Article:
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Putting a modern face on slaughter

Turkish authorities try to clean up ritual killing

By CNN's Alphonso Van Marsh

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ISTANBUL, Turkey (CNN) -- Turkish veterinarian Dr. Tashin Yesildere is stuck in holiday traffic. But it is not the cars that have him worked up -- it's the roadside tents of sheep and cows on sale for the Feast of the Sacrifice, known as "Bayram" in his country.

And as Turkey heads on the path to European Union membership negotiations, its leadership is now trying to negotiate with its own people to clean up the centuries-old Muslim tradition carried out this week.

Some Islamic scholars say the Koran sanctions sacrifice as a form of worship.

And Muslim Turks, like Muslims worldwide this holiday, slit the throat of an animal until it bleeds to death, process the meat and distribute some of it to the poor.

Critics say the public spectacle is cruel.

Says Yesildere, of the Istanbul Chamber of Veterinary Medicine: "The slaughter creates unnecessary pain for the animals."

Istanbul's Health Ministry says there are health risks too.

As Istanbul's population grows, there are fewer open places to slaughter hygienically the estimated 160,000 animals that will die by Monday -- mostly by amateur butchers at homes, public gardens or livestock tents.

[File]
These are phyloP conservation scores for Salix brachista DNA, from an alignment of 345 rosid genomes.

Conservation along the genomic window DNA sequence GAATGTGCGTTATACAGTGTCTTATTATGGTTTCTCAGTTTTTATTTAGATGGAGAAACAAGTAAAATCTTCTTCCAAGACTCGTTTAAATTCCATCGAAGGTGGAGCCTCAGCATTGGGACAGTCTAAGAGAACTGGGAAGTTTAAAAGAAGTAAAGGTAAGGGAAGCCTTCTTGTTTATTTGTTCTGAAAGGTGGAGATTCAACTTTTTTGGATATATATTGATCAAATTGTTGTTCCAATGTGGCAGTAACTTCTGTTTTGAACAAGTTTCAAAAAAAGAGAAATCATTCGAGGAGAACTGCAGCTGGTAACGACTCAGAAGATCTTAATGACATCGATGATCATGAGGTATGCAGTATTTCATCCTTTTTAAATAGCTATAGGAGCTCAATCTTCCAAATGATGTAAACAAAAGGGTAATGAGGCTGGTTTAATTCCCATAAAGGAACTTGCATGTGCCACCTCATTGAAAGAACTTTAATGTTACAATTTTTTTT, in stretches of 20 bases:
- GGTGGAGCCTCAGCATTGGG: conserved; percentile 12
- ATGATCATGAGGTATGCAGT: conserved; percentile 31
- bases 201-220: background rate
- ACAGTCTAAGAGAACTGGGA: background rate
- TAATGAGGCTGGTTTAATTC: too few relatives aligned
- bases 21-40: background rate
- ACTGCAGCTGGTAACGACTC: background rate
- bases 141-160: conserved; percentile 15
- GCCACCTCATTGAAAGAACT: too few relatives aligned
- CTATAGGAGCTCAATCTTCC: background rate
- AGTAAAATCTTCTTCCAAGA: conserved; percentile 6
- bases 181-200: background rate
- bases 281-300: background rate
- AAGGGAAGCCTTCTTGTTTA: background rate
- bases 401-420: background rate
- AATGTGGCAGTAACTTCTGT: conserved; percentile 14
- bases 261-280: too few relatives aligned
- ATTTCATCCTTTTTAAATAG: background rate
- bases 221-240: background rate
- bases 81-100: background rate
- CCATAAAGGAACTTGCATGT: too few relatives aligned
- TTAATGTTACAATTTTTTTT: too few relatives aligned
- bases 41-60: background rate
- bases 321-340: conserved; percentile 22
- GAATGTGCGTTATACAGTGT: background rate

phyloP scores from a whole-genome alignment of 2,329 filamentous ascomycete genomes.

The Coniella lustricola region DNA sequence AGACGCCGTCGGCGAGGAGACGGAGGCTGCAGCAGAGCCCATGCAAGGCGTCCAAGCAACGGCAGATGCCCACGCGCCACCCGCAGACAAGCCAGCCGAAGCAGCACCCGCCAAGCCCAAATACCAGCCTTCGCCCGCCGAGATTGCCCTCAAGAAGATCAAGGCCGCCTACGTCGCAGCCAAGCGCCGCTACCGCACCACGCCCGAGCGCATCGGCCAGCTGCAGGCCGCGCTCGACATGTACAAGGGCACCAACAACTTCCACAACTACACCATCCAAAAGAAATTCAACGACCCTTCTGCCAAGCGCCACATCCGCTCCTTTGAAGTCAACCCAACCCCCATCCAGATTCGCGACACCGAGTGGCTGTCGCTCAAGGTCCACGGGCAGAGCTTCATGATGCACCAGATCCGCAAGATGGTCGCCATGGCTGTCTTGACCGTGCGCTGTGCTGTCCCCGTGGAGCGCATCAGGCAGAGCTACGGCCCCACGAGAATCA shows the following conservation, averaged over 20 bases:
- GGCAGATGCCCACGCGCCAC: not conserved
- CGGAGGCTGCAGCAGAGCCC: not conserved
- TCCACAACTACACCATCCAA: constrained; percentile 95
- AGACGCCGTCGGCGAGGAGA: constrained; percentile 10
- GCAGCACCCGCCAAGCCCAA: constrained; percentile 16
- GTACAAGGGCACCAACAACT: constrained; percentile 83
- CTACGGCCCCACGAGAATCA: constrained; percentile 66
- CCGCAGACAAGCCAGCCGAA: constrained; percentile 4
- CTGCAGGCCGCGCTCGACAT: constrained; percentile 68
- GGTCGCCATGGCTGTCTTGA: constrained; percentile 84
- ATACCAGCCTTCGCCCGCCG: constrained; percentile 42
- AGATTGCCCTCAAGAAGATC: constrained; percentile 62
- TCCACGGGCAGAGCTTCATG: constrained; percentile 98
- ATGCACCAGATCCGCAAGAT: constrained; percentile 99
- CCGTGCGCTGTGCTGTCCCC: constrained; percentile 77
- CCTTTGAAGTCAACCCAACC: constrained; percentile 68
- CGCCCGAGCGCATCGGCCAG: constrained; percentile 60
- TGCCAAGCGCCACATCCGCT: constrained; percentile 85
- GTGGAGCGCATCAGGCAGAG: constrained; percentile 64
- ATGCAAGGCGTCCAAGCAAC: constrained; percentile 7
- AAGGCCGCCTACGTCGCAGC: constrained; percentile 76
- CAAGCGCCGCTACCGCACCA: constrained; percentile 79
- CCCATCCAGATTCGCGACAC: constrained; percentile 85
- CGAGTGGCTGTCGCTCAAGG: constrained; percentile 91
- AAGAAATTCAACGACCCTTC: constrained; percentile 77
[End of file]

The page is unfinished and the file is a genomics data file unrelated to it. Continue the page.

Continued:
Says Huner Ozturk of Istanbul's Health Department: "People leave animal intestines out on the street and a few days later, their own children may come out and catch parasites from the leftovers."

Yesildere says if the government really cared, it would adopt Western-style methods and regulations and restrict the sacrifices to properly equipped slaughter houses.

"It's not the people who are at fault here. It is the local officials, the health ministry -- they should be prosecuted for allowing this to happen," he says.

Turkish authorities say they are cleaning up Bayram -- threatening $1,400 dollar fines for culling livestock or dumping carcasses in public.

To make the holiday more safe and sanitary, Turkish authorities put up signs indicating municipal slaughter centers.

I visited one such site. In this particular Istanbul neighborhood, the slaughter center is right under a bridge.

Follow the blood, just up the hill from Istanbul headquarters of Turkey's ruling political party, you'll find what we were told was the "official" butcher block.

At the tail end of a culling, the butcher got an unwelcome grilling from Yesildere.

"We are working here to get you to kill animals more humanely," he told them.

"No! It's not for us," said the man. "You are working for the Americans and Europeans because you want us to present a good image, but I disagree.

"I don't believe you are even a vet!" he said before walking away.

Meanwhile, people continued to buy the animals.

Istanbul's Health Ministry admits it can't change attitudes -- or provide enough slaughter centers -- overnight.

Yesildere says this holiday weekend, this secular country will have a tough time putting a modern face on a centuries-old Muslim tradition.


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